Pembrolizumab continued to show promising signs of clinical activity as a treatment for patients with advanced gastric or gastroesophageal junction cancer in updated findings from the KEYNOTE-059 study.
Charles S. Fuchs, MD, MPH
Pembrolizumab continued to show promising signs of clinical activity as a treatment for patients with advanced gastric or gastroesophageal junction (GEJ) cancer in updated findings from the KEYNOTE-059 study presented at the 2017 ASCO Annual Meeting.
The objective response rate (ORR) with pembrolizumab was 11.6%. In those who specifically received 2 prior lines of therapy, the ORR was 16.4%. The median progression-free survival (PFS) was 2.0 months and the median overall survival (OS) was 5.6 months, with a 12-month OS rate of 23.4%.
The latest update included findings from patients with microsatellite instability-high (MSI-H) tumors, which was 4% of enrolled patients (n = 7). In this group, the ORR with pembrolizumab was 57.1% and the CR rate was 14.3%. The disease control rate (DCR) was 71.4%. In those with non-MSI-H tumors (n = 167), the ORR was 9% and the CR rate was 2.4%. The disease control rate was 22.2%.
A supplemental biologics license application based on data from the KEYNOTE-059 study was accepted by the FDA for a priority review in May 2017 for pembrolizumab as a treatment for patients following at least 2 courses of therapy for recurrent or advanced gastric or GEJ adenocarcinoma. The agency is expected to announce a decision by September 22, 2017.
"Pembrolizumab represents a potential treatment option for patients with gastric/GEJ cancer who have progression after at least 2 prior lines of therapy," said lead investigator Charles S. Fuchs, MD, MPH, director of Yale Cancer Center and Physician-in-Chief of Smilow Cancer Hospital. "Ongoing randomized clinical trials are now assessing pembrolizumab in earlier lines of therapy and in combination with chemotherapy regimens for patients with advanced gastric and GEJ cancer."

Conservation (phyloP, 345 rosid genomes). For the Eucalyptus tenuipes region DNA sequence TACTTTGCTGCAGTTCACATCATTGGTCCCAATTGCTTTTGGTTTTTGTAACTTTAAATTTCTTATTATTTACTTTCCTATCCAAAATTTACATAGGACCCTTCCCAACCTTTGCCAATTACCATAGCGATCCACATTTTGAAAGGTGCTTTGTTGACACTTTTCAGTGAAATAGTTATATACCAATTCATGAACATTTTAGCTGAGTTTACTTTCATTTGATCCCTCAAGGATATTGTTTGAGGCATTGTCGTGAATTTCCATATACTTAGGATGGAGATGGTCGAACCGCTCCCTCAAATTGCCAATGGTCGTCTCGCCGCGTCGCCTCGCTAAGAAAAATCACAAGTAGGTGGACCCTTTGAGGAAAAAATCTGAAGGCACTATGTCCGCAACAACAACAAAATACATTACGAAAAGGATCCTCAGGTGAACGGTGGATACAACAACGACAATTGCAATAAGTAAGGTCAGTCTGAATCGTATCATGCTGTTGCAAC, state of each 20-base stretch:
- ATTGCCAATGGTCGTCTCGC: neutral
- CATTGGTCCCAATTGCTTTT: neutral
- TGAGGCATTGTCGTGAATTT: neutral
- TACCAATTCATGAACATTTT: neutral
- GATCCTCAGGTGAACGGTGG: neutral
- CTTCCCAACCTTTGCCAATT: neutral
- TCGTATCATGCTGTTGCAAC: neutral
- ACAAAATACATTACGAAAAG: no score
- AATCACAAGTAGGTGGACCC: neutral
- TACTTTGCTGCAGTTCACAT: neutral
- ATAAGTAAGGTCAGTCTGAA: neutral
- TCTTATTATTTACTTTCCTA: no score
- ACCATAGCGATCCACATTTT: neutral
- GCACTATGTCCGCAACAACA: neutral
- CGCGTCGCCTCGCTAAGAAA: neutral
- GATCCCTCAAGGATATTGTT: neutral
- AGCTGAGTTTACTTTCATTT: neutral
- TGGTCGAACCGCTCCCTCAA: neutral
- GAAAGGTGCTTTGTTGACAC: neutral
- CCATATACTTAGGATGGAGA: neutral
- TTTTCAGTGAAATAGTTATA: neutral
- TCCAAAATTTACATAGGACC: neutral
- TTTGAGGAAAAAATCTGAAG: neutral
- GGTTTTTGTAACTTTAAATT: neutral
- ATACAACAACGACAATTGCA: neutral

In the KEYNOTE-059 trial, 259 patients received pembrolizumab at a flat 200 mg dose every 3 weeks. The median age of patients was 62 years and 76.4% were male. The ECOG performance status for patients was primarily 0 (41.3%) and 1 (58.3%). Overall, 51.7% of patients had received 2 prior lines of therapy, and 29% and 19.3% had received 3 or ≥4 prior lines of therapy, respectively.
After a median follow-up of 5.8 months, 2.3% of patients had a complete response (CR) and 9.3% had a partial response. When including stable disease, the disease control rate was 27%. The median duration of response (DOR) was 8.4 months.
Patients with PD-L1—positive tumors (n = 148) had an ORR of 15.5%, with 2% having a CR. The ORR was 6.4% in the PD-L1–negative group (n = 109), with a 2.8% CR rate. The median DOR in the PD-L1–positive group was 16.3 versus 6.9 months in those with PD-L1–negative disease.
Those treated in the third-line setting had a 3% CR rate and a 13.4% partial response rate. In the fourth-line and beyond, the ORR dropped to 6.4%, with a 1.6% CR rate. For those with PD-L1—positive tumors in the third-line setting (n = 75), the ORR was 22.7% with a 2.7% CR rate. In patients with PD-L1–negative tumors treated with third-line pembrolizumab (n = 58), the ORR was 8.6% with a 3.4% CR rate.
"Pembrolizumab demonstrated promising antitumor activity and durable responses in patients with advanced gastric/GEJ cancer progression after more than 2 lines of therapy," said Fuchs. "ORR was higher in patients with PD-L1—positive tumors but responses were also observed in patients with PD-L1–negative tumors."
The most frequently occurring treatment-related adverse events (AEs) of all grades were fatigue (18.9%), pruritus (8.9%), rash (8.5%), hypothyroidism (7.7%), decreased appetite (7.3%), anemia (6.9%), nausea (6.9%), diarrhea (6.6%), and arthralgia (5.8%). There were 2 treatment-related grade 5 AEs (acute kidney injury and pleural effusion).
Pembrolizumab is approved for several indications, including as a treatment for patients with lung cancer, melanoma, Hodgkin lymphoma, and other types of cancer. In mid-May, the FDA granted an accelerated approval to pembrolizumab as a treatment for patients without other options with unresectable or metastatic, MSI-H or mismatch repair deficient (dMMR) solid tumors. This was in addition to those with MSI-H or dMMR colorectal cancer following progression on a fluoropyrimidine, oxaliplatin, and irinotecan.
Fuchs CS, Doi T, Jang RW-J, et al. KEYNOTE-059 cohort 1: Efficacy and safety of pembrolizumab (pembro) monotherapy in patients with previously treated advanced gastric cancer. J Clin Oncol. 2017;35 (suppl; abstr 4003).